Did your book that didn’t earn out make a profit for the publisher, and are they sneakily hiding their piles of money?

Probably not. Most books don’t earn out their advances, so the publisher estimated more success for you and paid you on expectations instead of reality.

If the publisher is making bank, you’re making bank too. If you came close to earning out in the overall scheme of things, the publisher maybe came out about even (read: lost a little or profited a little, some of which depends on costs that have been variable through the whole process), and if you didn’t, you’re in the big group of authors whose books weren’t profitable for the publisher. That might mean that a publisher offers a smaller advance next time around, or that they decide they shouldn’t be the publishing partner on your next project, which frees you both up for something new. But it can be a matter of degree–how much profitable or unprofitable? Is there something on the horizon that means the next project might still be successful for both of you? And how does that imprint or company figure their overhead costs? That is, did they make back the direct costs, but not as much as they were expecting in profit to put toward the cost of running the business? And how should publishers account for overhead….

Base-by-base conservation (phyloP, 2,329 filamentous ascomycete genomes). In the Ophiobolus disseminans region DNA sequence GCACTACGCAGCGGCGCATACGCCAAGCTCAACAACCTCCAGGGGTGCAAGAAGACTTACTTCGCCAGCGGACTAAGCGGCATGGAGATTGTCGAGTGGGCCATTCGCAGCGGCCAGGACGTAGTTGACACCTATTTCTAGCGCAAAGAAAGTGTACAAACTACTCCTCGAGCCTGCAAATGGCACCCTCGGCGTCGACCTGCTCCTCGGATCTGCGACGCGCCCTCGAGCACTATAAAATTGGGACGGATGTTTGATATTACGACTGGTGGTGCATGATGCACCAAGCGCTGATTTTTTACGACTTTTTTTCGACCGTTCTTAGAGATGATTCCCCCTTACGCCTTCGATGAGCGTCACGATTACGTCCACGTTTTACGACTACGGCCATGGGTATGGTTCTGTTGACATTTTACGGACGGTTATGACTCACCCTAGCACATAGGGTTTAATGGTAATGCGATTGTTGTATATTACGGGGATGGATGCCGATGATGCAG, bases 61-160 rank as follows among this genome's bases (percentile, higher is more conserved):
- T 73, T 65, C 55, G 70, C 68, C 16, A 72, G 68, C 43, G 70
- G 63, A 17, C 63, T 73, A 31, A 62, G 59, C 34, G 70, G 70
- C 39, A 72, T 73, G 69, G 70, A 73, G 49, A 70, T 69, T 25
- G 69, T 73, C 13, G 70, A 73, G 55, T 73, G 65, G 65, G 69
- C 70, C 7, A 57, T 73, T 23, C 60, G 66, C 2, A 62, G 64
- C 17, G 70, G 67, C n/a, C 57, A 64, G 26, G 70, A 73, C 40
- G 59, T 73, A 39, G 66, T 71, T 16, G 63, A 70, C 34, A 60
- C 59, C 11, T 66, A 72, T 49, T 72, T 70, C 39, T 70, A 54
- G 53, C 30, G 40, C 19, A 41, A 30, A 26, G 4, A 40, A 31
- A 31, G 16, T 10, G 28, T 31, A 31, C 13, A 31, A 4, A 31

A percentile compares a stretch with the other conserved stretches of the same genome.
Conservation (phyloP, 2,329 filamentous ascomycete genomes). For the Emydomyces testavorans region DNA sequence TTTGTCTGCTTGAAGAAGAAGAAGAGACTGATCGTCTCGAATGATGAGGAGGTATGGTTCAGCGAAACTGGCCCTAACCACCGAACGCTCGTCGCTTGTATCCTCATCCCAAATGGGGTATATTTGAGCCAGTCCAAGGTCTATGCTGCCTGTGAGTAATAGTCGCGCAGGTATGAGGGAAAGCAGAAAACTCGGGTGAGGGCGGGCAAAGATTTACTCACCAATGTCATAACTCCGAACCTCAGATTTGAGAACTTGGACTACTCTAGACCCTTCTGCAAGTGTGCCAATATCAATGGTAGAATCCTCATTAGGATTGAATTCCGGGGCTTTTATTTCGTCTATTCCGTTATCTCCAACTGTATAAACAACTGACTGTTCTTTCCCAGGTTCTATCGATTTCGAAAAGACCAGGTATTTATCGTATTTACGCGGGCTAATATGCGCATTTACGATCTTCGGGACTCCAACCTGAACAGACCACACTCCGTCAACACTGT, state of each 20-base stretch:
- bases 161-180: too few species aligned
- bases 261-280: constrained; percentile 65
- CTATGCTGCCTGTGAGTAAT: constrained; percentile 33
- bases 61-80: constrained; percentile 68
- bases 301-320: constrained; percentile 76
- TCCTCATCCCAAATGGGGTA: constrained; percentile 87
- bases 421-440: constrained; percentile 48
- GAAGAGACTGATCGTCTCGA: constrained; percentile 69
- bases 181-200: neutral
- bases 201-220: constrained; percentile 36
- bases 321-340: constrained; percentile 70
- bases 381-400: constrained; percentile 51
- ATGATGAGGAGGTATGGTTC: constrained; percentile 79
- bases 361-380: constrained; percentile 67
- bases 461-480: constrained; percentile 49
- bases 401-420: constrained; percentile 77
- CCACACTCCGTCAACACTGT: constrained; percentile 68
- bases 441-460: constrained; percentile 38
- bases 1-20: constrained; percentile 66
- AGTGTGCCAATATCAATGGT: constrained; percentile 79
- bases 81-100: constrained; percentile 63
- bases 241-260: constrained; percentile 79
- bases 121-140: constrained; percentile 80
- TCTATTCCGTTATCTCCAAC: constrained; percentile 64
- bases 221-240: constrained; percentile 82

The big answer is always maybe, maybe, maybe. While I made some generalizations, every book and its finances are a unique product and situation. As the author, you don’t necessarily have to care about the effect of your advance on the company; you got an offer and you took it. The situation where you got a HYUUUUUUGE advance and made few sales will indeed matter to your short-term career, but–let’s be real–if you got a HYUUUUUUUUGE advance you’ve made more money than a lot of writers make in their entire careers.

And that’s a whole other post.

None of these thoughts are to disparage authors or publishers. Everybody’s out there trying to make a buck or three, and should try to use any strategy available to stay in their preferred business–and I’m out here thinking that there are some confusing ways to put things that don’t do anybody any favors when it comes to understanding an industry that doesn’t operate like any other. Finally, remember what I said about taking things you read about publishing with a grain of salt? Every situation, every book, every budget looks different, and I’ve glossed over a lot here, so your mileage may vary.